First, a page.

Carol Platt Liebau: Comparable Worth Isn't "Equal Pay" -- It's Socialism

Tuesday, August 16, 2005

Comparable Worth Isn't "Equal Pay" -- It's Socialism

Here is a perniciously titled little story from USA Today: "Roberts Scoffed At Equal Pay Theory."

It's misleading (and liable to be misunderstood -- see this post at the Huffington Post -- "Roberts Scoffed At Equal Pay For Women").

What John Roberts opposed, rightly, was something called "comparable worth." And it's not about equal pay, it's about socialism. Under "comparable worth" theory, the government -- yes, the government -- would decide what pay a particular job was "worth" and then mandate that it be compensated accordingly. So under that theory, it could be decreed that a secretary be paid the same as a logger, despite significant differences in the danger, degree of difficulty, unpleasantness, requisite skill level etc. of the two jobs.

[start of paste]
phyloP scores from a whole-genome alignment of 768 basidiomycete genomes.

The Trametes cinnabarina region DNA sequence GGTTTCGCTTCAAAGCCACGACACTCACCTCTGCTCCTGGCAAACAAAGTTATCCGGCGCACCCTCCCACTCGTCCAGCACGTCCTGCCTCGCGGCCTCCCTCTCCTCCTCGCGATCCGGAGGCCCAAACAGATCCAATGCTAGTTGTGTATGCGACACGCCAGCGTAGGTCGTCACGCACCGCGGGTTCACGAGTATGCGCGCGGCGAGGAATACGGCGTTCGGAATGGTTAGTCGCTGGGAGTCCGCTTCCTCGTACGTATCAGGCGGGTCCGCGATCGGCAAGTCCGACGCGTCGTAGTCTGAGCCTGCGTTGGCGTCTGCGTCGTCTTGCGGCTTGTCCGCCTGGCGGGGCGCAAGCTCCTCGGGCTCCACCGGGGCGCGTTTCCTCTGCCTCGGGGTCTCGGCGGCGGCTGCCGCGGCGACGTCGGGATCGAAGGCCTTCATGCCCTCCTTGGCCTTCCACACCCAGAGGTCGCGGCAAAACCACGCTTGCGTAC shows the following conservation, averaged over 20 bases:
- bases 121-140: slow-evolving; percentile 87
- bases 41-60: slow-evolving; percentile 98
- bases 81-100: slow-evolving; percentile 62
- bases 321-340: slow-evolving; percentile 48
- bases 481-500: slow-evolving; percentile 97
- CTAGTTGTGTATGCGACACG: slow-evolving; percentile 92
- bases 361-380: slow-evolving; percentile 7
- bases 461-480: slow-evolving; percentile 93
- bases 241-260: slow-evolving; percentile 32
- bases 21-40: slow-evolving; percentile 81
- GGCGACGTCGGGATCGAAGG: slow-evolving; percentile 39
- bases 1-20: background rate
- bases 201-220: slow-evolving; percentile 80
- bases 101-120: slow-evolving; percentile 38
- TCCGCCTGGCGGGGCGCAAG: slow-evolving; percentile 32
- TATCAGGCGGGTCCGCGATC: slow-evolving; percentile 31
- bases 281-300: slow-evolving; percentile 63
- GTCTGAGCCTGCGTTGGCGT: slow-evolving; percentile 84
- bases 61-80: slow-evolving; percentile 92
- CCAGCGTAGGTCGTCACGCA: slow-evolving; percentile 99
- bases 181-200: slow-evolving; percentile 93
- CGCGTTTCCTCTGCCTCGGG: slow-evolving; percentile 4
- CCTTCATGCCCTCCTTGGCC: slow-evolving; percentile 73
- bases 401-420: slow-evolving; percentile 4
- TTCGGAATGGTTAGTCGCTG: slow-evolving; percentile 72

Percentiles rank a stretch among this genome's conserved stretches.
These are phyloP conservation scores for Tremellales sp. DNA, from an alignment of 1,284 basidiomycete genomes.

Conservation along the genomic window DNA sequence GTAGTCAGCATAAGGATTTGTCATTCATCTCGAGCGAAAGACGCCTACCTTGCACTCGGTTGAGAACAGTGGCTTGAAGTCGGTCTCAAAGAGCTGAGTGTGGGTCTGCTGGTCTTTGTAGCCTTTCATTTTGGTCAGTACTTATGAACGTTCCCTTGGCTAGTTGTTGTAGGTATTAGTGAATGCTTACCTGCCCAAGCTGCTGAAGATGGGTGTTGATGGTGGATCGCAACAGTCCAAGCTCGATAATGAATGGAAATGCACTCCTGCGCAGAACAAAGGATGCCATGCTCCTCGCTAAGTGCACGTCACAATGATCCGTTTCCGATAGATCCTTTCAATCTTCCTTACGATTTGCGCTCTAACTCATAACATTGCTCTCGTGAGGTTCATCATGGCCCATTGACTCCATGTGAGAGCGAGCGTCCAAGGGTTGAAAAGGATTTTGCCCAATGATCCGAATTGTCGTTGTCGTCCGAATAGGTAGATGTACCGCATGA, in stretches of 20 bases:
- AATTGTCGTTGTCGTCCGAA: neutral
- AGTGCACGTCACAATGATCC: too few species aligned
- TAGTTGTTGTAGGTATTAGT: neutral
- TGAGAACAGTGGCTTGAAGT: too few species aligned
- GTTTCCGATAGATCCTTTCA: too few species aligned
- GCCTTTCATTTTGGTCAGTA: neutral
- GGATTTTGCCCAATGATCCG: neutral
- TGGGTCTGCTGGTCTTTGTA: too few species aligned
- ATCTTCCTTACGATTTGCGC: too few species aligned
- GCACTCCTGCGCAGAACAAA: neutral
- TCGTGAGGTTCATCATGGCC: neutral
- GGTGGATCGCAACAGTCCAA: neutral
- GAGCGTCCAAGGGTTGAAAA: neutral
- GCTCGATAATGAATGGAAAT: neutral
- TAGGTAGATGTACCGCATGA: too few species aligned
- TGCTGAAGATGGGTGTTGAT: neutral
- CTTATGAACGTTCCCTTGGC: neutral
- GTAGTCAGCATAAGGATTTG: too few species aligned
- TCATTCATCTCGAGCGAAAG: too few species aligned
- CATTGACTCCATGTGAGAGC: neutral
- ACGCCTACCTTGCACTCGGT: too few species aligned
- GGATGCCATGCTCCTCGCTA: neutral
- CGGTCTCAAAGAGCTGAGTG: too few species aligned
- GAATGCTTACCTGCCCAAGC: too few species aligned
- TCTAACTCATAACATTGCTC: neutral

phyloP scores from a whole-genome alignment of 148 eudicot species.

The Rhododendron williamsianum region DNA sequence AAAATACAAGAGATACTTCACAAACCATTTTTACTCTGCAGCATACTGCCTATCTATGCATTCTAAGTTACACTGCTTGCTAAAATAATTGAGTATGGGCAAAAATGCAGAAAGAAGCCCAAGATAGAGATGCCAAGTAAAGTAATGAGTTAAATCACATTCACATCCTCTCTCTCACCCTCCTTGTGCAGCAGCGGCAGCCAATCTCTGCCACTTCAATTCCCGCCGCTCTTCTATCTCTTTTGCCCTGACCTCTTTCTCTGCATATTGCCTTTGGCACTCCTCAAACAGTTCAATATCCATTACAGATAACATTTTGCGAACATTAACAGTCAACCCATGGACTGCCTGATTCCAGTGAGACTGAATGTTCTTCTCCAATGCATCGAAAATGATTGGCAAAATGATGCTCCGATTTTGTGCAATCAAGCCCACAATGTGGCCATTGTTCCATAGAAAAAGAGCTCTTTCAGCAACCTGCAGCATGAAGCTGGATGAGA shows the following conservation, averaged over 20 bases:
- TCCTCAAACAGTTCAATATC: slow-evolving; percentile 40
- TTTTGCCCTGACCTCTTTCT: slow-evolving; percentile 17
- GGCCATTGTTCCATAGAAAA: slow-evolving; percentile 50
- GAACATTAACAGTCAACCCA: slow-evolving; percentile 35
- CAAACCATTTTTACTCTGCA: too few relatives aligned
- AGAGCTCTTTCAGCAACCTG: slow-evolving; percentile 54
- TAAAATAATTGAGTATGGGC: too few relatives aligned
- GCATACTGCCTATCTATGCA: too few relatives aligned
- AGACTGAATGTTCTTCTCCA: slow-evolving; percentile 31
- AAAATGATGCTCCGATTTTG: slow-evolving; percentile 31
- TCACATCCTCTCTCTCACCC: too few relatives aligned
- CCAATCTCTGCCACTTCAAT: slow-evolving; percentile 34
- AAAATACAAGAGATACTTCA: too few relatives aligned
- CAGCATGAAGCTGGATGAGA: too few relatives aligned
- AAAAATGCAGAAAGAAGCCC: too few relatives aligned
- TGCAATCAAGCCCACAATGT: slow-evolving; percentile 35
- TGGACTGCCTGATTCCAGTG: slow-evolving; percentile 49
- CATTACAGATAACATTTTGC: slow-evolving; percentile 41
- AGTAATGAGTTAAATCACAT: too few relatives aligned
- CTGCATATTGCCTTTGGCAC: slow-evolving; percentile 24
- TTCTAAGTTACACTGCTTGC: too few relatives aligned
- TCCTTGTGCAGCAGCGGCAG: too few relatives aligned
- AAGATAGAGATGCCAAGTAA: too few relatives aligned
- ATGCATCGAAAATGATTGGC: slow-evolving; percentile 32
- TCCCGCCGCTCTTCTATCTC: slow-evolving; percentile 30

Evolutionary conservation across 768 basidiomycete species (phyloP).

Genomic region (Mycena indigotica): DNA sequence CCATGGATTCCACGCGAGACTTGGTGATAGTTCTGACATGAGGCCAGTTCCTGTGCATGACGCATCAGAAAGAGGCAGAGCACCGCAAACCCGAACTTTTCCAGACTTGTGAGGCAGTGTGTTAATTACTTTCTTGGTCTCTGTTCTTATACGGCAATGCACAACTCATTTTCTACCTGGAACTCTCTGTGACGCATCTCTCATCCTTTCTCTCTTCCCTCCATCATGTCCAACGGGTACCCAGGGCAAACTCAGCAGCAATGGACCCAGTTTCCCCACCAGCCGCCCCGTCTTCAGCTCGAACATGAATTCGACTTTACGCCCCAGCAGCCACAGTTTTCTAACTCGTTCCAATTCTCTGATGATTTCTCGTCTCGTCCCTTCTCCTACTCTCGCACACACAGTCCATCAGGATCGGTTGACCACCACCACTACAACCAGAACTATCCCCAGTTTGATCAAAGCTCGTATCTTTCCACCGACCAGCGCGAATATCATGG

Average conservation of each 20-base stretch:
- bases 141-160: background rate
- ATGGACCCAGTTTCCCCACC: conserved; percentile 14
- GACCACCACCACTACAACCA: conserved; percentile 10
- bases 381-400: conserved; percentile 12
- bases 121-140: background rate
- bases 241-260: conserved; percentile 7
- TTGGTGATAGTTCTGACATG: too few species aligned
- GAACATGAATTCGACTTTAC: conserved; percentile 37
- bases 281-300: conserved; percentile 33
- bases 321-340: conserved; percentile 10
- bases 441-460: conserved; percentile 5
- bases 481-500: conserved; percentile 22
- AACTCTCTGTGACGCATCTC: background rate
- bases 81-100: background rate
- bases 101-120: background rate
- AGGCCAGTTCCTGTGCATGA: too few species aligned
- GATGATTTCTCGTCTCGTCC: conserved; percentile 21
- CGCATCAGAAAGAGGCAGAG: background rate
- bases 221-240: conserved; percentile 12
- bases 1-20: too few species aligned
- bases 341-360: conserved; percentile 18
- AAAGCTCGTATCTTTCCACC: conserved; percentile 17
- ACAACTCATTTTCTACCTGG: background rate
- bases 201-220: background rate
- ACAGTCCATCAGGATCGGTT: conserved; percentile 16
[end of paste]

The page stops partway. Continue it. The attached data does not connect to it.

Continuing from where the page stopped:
Feminists were big on comparable worth in the late '70's and early '80's because, in their view, the equal pay laws (i.e. Equal Employment Opportunity Act of 1972, the Equal Pay Act of 1963 and Title VII of the Civil Rights Act of 1964) weren't "solving" the problem of the disparities in pay between men and women fast enough. Accordingly, they decided it would be preferable to let "Big Daddy Government" take over the problem than to let the market work -- even though disparities in pay can, even today (as noted here and here) be attributed to factors other than gender discrimination.

There is no reason to doubt that John Roberts supported "equal pay" under the law. He didn't support "comparable worth." Thank heaven.

And, if -- as the headline states -- he "scoffed" at the theory, well, kudos to him. It is one of the silliest relics of '70's feminist theory, and -- more than anything -- is probably responsible for the stereotype of women as being unable to understand economics. The proponents of "comparable worth" certainly didn't.


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